if so, selecting a second one of the requests that can be performed by at least one of the would-be idle buses, and then granting concurrently the first request and the second request.
26. The method of claim 25, further comprising:
determining whether a request having a second one of the priorities can be the second request.
27. The method of claim 26, further comprising:
if the request having the second one of the priorities can not be the second request, determining whether a request having a third one of the priorities can be the second request.
28. A device comprising:
a semiconductor chip;
a system bus on the chip;
an external bus;
a path distinct from the system bus and the external bus; and
a plurality of first blocks on the chip coupled directly with the system bus, wherein
at least one of the first blocks is an external memory controller coupled to the external bus and adapted to control at least one memory device that is external to the chip, and
another one of the first blocks is a multi-jurisdictional multi-channel general direct memory access block that is coupled with the external memory controller via the path; and
an on-chip multi-jurisdictional arbiter to transmit a first grant signal to one of the first blocks regarding a first ownership of the system bus and to transmit a second grant signal to the external memory device regarding a second ownership of the external bus that is concurrent with the first ownership.
29. The device of claim 28, wherein the arbiter includes:
a request decoder to receive a request signal from one of the external memory device and one of the first blocks;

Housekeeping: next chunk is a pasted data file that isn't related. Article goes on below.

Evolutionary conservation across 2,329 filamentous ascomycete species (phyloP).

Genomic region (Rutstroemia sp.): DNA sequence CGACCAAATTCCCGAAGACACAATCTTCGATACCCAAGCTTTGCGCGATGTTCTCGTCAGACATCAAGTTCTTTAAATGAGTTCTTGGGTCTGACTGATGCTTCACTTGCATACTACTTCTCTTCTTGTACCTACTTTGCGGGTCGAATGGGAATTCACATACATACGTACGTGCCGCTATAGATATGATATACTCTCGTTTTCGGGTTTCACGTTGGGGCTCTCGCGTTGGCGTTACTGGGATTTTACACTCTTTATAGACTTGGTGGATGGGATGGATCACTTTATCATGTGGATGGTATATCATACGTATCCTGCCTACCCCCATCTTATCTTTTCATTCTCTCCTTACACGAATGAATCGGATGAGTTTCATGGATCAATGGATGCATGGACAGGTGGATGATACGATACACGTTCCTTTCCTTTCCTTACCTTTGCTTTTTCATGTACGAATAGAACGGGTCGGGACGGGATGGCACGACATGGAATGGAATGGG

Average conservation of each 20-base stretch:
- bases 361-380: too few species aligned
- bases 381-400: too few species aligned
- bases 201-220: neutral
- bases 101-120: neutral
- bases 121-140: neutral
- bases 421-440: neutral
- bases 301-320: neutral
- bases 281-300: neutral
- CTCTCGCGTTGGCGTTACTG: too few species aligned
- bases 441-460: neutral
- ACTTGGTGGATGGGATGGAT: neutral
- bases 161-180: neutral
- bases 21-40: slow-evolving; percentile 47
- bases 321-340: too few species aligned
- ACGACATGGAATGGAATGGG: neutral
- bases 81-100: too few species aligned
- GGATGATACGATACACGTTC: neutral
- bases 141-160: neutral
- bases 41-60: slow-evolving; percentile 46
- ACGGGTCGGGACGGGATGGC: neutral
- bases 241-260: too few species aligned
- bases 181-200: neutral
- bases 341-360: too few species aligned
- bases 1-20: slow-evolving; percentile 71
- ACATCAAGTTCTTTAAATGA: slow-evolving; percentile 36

a priority scheduler to receive an output of the request decoder;
a system bus master selector to receive a first output of the priority scheduler containing data about a first top priority and further adapted to transmit the first grant signal responsive to the first top priority; and
an external bus master selector to receive a second output of the priority scheduler containing data about a second top priority and further adapted to transmit the second grant signal responsive to the second top priority.
30. The device of claim 29, wherein the arbiter further includes
a system bus slave selector to transmit a select signal to one of the first blocks responsive to a third output originating from the priority scheduler.
31. The device of claim 30, wherein
the third output is first received and decoded by the request decoder, and
the system bus slave selector is adapted to receive from the system bus master selector a corresponding signal responsive to the third output.
32. The device of claim 28, wherein the external memory controller includes:
an external bus controller to control the external bus;
an address and control multiplexer adapted to receive address and control inputs from both the system bus and the multi-jurisdictional multi-channel general direct memory access block according to the first ownership, and adapted to transfer one of the received address and control inputs to the external bus controller according to the second ownership;